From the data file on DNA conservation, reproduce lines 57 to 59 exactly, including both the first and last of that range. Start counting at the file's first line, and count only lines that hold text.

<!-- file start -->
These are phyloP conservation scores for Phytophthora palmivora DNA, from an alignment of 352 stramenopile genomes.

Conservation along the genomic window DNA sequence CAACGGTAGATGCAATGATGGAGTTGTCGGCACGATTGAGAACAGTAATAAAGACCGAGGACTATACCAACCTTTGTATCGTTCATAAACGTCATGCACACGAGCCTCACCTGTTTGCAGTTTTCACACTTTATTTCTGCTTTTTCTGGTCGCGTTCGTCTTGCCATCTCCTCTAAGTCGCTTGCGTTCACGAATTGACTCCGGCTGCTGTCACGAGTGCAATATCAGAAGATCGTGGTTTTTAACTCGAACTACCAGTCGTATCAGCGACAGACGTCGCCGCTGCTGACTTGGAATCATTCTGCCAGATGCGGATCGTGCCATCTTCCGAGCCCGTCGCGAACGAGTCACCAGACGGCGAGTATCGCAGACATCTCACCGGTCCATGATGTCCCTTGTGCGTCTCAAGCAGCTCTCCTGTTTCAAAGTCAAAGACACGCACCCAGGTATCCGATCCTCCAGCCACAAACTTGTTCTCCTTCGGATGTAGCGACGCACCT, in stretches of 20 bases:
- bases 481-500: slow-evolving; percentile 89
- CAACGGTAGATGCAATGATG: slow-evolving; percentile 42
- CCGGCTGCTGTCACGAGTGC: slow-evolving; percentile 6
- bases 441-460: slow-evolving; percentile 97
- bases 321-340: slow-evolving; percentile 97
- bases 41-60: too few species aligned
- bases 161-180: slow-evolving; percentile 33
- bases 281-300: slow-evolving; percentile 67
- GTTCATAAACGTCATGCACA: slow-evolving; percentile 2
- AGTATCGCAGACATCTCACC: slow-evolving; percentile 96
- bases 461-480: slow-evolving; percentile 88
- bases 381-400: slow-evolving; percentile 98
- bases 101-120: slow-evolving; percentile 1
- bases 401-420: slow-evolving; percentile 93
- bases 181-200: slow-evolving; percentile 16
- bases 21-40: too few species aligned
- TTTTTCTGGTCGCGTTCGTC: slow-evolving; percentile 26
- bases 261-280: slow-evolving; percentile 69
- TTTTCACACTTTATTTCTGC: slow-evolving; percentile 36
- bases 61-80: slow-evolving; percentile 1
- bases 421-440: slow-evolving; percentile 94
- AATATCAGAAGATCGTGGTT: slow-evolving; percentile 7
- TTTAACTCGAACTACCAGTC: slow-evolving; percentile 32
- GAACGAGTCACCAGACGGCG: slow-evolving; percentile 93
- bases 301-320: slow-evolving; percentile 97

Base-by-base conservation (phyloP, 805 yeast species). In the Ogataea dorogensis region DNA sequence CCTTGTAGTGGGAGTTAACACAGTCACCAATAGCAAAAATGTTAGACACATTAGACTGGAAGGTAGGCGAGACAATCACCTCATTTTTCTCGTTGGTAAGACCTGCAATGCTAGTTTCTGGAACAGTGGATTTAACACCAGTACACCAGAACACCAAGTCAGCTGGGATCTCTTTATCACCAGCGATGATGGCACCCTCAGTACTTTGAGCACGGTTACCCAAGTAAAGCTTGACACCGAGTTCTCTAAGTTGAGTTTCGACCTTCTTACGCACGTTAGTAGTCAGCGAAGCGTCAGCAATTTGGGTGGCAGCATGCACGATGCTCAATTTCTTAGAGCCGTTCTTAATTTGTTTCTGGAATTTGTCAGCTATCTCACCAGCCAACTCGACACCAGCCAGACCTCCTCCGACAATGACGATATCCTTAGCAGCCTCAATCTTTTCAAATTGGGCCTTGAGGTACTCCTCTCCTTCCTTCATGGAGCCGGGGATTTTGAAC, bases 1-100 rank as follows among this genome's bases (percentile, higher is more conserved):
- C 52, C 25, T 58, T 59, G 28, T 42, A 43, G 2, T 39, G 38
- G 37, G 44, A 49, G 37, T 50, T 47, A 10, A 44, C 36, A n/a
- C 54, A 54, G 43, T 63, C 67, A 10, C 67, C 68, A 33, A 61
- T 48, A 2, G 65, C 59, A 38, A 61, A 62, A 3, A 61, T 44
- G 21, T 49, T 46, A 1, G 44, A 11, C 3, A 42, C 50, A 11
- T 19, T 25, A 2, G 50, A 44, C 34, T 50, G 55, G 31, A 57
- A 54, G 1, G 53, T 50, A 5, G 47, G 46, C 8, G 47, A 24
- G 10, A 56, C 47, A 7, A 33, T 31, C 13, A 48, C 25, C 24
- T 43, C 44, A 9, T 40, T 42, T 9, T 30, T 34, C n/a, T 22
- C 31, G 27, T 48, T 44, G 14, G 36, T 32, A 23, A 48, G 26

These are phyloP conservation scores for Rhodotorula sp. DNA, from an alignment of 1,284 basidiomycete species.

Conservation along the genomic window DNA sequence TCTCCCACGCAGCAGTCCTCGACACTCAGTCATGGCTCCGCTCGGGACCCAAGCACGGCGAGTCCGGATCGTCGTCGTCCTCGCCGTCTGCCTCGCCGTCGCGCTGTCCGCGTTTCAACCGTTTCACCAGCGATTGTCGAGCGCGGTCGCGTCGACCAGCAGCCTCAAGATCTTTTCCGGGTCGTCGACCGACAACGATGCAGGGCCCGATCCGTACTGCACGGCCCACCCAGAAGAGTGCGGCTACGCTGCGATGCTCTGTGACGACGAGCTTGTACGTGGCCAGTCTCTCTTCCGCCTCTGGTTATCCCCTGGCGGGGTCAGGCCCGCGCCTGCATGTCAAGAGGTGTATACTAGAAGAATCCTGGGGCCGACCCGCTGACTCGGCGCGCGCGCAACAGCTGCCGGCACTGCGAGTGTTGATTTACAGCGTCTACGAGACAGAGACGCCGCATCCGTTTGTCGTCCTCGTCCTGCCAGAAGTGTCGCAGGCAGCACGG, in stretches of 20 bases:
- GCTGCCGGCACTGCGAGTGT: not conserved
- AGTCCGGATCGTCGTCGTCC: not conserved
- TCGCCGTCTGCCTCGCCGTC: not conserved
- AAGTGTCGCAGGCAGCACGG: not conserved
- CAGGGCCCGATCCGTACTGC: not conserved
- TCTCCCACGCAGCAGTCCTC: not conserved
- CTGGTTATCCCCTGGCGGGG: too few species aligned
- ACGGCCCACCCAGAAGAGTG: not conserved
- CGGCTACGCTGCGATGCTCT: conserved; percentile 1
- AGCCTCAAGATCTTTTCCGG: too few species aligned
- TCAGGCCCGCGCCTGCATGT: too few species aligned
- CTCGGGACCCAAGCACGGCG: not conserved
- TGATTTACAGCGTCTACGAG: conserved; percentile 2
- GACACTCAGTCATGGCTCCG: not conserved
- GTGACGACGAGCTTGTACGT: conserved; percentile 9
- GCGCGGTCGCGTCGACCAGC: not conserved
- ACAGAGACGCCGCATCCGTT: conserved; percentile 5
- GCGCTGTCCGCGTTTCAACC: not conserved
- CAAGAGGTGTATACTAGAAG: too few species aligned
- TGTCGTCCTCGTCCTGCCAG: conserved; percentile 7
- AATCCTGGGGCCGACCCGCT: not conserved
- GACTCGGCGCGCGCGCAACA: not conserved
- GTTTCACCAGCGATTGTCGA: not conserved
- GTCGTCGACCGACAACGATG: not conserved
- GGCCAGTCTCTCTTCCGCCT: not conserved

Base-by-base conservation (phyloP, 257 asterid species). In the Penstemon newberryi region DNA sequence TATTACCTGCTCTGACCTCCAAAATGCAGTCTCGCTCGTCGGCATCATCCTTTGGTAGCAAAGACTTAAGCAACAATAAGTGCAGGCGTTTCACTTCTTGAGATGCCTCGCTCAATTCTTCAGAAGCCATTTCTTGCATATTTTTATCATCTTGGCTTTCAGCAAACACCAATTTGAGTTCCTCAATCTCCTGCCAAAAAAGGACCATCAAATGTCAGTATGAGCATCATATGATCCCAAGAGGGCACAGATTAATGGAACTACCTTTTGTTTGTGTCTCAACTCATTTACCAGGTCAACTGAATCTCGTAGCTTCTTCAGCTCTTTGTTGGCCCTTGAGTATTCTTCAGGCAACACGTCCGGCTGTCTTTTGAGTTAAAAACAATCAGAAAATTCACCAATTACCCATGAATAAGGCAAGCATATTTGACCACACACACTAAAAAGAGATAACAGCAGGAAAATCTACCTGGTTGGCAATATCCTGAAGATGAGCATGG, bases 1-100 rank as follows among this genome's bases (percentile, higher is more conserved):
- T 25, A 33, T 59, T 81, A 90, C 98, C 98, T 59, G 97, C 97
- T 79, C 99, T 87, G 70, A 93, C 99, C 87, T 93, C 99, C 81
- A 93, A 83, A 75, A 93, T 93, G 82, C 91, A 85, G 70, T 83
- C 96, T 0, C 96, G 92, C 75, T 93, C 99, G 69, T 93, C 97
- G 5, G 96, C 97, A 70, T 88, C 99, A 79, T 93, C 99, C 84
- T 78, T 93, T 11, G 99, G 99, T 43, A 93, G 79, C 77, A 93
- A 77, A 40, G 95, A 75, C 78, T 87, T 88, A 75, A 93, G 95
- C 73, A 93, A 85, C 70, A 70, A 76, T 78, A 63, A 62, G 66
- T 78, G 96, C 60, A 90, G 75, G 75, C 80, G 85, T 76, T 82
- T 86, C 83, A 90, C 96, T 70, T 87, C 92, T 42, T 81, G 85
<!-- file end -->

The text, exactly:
- ACAGAGACGCCGCATCCGTT: conserved; percentile 5
- GCGCTGTCCGCGTTTCAACC: not conserved
- CAAGAGGTGTATACTAGAAG: too few species aligned